The Bling Ring Reviews
Like a number of Sofia Coppola's films, while adults do have a presence, this is a film dominated by the young. The core group of vapid, naive, yet not totally unlikeable youths are played by Emma Watson, Taissa Farmiga, Katie Chang, Claire Pfister, and newcomer Israel Broussard, who, like the men from previous Coppola efforts, delivers a very strong turn in a film filled with rock solid work. That's something I've grown to love about Coppola, how, no matter if they're a newbie or a veteran, she always manages to get her actors to deliver arguably some of, if not their absolute best work.
This film is a pretty timely one. Not that the events that it depicts happened all that long ago, but in this status and celebrity obsessed culture we live in, relevance is everything, and it's crucial to be up on all that latest news and trends.
In this regard, the film is both a crime caper, as well as a cheeky, light satire. I mean, some of it is pointed, but it's done in a way that I think will cause some people to not totally get it.
The film easily fits into Coppola's oeuvre and aesthetics, but I think that maybe at times it could have been more blunt and forceful with the more biting elements and moments. Kudos though, for getting permission to film in the actual celebrities's homes and recreate the crimes. I especially enjoyed robbery scene done in a single take from a distance.
As mentioned, the cast are awesome. Broussard is great, Emma Watson is a real scene stealer, and her American accent is delightful. I'd also love to see more of Chang and Farmiga. And, while I'm growing a bit weary of her, I enjoyed Leslie Mann as the mother of some of these girls, and she nails the modern day new-age philosophy of parenting "these type" of girls to a T.
All in all this is a glossy and fun film that will satisfy, but doesn't leave a strong legacy like the kind the characters aspie to have, Regardless, I dug it and think you should check it out.
If someone came up to me and said "Hey, describe "Bling Ring" to me", and first I would laugh. Then I'd say it's a true story about annoying teenagers, who feel entitled and rob a bunch of annoying celebrities. I remember when this happened a few years ago and just thought it was all stupid, and after watching this I think the same thing. First, the kids are annoying(although the acting is good in this), and the celebrities are stupid for making their homes so easy to break into. The star of the movie is Emma Watson and she does a great job. She nails that girl dead to rights. The movie is kind of interesting, but I think the biggest issue is Sophia Coppola's directing. She tends to make movies "artsy", and she does that here. Reminded me a lot of "Spring Breakers", only without the killings, sex, and James Franco's awesomeness. Is it worth a watch? Sure, a one- time viewing for free or from redbox is fine. But it's not something you'll probably come back to, or want to spend any real money on.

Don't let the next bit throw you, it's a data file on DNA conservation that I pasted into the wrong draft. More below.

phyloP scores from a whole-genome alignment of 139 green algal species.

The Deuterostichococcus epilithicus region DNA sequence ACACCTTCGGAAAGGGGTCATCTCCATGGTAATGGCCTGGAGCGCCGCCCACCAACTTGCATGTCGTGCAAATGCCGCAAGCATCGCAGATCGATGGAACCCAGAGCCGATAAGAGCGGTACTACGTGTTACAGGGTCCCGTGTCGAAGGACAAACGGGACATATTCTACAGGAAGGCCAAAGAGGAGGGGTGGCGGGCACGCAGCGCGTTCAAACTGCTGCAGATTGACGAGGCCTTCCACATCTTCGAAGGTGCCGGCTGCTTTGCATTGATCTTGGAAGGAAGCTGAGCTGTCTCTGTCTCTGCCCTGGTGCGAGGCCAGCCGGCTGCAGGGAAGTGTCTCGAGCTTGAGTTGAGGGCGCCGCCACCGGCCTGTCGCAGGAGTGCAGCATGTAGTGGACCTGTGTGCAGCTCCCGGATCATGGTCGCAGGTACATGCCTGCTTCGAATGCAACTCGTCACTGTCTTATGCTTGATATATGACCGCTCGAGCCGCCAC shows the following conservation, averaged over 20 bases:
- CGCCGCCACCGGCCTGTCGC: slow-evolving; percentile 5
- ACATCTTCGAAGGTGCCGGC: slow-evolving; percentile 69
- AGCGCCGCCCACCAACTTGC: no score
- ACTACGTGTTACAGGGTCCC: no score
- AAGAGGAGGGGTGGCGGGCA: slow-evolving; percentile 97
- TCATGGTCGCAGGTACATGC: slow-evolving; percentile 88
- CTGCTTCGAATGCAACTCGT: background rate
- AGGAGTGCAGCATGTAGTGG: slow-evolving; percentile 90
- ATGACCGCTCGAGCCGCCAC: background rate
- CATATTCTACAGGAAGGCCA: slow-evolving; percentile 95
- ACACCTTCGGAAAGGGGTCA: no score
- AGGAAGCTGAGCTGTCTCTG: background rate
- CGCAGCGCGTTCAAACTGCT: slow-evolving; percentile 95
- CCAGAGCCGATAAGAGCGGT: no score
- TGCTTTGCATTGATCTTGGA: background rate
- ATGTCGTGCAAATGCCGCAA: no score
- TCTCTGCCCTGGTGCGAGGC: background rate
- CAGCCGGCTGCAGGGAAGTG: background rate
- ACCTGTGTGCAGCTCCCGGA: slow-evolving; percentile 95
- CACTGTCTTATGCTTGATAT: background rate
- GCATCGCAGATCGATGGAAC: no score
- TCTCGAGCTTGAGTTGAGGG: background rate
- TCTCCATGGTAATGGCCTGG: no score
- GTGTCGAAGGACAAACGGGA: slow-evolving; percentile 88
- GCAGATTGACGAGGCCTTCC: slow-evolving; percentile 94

Coppola's film is light as air (another trademark) and isn't as much concerned with fleshing out it's characters as it is having us straight tag along for the ride. I liked this because Coppola avoids making heroes of these delinquents (nor any judgments for that matter) allowing their actions to reveal all we need to know about them. What kind of people would knock off Paris Hilton's crib multiple times and brag to schoolmates about it? Who would post pictures of stolen merchandise to facebook, knowing full well the police have caught wind of their exploits? In this case, actions speak louder than words.
Really well done are the films "heist" scenes. They aren't played for thrills or suspense, instead exuding a voyeuristic quality that's both intriguing and immersive (especially in an impressive one take in which we watch an entire robbery unfold from well beyond the premises). Maintained throughout is a cool, care-free tone, attributed to the strong soundtrack and the final showcase for the vivid cinematography of the late, great Harris Savides. This is a beautiful movie visually.